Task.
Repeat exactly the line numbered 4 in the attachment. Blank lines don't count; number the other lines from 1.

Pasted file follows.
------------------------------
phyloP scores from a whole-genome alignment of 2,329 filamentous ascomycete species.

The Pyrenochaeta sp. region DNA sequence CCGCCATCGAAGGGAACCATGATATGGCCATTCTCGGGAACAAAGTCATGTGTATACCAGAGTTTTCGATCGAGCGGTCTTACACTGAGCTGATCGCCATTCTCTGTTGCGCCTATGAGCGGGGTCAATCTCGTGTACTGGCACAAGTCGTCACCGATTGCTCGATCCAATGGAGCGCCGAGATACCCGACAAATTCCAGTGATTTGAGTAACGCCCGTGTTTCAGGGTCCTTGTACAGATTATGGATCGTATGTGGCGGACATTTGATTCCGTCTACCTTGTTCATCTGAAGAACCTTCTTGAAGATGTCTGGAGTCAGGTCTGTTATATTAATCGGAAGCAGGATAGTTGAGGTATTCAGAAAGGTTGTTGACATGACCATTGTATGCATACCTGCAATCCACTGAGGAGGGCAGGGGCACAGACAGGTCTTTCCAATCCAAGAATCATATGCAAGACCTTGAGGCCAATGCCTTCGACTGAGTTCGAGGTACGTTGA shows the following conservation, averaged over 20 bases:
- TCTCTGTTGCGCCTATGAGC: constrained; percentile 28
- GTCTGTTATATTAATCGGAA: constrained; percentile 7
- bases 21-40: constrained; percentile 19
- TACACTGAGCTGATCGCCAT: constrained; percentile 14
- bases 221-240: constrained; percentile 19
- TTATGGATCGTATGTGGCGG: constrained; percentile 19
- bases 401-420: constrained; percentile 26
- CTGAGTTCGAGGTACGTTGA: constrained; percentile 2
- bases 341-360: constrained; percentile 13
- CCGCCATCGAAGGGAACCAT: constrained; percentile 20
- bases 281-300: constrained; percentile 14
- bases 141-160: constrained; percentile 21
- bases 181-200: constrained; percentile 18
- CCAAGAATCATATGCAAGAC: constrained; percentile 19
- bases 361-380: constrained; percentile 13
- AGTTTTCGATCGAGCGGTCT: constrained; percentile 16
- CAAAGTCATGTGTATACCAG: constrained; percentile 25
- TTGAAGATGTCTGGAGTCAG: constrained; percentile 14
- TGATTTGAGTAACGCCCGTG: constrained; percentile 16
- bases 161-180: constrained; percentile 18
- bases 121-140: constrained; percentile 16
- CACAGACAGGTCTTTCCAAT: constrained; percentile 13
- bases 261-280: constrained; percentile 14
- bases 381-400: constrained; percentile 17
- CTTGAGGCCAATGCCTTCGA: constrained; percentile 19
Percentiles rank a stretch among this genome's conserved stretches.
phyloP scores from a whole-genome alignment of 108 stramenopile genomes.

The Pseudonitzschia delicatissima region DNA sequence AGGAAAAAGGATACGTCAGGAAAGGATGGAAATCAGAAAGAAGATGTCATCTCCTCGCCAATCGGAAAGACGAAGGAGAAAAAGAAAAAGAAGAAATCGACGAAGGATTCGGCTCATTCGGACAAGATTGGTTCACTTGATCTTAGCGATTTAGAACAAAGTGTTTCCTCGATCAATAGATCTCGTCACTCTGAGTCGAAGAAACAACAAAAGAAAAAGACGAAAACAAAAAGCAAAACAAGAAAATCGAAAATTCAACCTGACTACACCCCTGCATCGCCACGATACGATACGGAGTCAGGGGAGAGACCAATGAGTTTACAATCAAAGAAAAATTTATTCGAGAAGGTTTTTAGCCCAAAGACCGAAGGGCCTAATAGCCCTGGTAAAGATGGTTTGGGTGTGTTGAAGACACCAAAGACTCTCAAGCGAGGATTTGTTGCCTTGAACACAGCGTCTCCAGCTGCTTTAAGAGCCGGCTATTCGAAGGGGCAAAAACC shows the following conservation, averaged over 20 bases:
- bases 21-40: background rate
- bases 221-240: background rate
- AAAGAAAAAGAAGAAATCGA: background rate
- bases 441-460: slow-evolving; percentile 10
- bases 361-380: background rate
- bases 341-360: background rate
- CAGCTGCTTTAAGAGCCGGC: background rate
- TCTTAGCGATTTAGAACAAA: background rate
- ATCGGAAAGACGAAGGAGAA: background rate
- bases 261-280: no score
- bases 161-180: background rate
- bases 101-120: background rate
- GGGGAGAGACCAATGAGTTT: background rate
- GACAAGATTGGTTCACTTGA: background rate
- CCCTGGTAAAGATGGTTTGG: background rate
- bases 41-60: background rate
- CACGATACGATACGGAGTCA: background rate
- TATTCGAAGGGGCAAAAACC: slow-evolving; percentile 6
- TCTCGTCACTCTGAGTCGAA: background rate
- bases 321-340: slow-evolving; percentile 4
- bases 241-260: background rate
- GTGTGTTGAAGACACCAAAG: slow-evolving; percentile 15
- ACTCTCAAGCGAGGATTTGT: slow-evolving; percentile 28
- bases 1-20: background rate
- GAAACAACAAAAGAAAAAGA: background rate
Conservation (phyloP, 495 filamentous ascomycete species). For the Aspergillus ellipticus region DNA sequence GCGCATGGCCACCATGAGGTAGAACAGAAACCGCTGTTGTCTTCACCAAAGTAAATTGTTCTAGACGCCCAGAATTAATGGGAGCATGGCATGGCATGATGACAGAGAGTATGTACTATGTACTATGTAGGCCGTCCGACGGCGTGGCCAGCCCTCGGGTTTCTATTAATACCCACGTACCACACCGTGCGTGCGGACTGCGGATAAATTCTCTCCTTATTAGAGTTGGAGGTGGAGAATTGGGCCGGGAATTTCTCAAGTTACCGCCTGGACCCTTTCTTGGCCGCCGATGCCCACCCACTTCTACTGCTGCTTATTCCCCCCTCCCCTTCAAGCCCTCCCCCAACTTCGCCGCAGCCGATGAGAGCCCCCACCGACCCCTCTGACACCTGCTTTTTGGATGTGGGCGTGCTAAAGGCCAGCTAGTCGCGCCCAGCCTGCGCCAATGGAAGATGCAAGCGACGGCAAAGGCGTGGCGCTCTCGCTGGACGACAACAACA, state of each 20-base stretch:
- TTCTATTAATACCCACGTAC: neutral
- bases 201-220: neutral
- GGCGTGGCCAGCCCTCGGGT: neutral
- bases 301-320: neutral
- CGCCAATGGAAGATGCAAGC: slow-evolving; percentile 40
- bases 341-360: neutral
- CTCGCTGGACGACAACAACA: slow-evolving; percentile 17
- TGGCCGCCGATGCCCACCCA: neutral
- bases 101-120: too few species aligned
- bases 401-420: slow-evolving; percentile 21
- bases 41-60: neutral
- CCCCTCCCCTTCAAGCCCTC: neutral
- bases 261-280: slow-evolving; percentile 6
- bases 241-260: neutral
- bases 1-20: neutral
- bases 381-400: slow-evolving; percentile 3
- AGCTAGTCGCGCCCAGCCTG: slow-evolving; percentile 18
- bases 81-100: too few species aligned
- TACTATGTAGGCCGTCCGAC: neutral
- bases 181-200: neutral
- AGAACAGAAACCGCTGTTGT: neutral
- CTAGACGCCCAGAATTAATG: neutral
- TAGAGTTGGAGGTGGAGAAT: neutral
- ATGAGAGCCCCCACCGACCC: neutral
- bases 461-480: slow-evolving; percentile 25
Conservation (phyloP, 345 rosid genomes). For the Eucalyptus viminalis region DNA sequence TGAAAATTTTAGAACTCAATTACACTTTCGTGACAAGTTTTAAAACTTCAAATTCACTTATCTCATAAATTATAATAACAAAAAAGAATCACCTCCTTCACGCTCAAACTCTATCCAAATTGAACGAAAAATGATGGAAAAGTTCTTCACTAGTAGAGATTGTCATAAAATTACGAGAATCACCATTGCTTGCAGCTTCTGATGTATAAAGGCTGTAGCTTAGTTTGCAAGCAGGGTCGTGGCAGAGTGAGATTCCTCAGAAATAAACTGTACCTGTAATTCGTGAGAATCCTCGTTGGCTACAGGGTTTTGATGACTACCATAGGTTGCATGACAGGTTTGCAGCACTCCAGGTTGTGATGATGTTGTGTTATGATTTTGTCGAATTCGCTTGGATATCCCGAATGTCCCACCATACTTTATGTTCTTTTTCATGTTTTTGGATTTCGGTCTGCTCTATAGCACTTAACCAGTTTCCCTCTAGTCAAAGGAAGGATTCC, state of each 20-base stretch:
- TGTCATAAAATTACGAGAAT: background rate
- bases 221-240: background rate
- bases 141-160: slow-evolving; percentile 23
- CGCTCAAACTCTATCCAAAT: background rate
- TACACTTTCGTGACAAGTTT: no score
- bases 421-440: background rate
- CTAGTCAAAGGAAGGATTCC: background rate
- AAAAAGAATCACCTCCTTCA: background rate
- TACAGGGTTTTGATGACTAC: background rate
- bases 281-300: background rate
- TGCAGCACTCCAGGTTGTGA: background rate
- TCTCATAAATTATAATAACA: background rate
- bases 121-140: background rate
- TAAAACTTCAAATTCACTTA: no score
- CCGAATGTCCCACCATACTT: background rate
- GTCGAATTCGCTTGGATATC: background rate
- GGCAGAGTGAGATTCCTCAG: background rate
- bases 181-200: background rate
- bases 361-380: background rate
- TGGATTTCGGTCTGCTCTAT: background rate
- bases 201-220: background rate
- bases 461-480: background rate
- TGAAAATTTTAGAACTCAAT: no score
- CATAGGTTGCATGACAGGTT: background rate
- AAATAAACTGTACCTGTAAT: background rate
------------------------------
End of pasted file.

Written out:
- GTCTGTTATATTAATCGGAA: constrained; percentile 7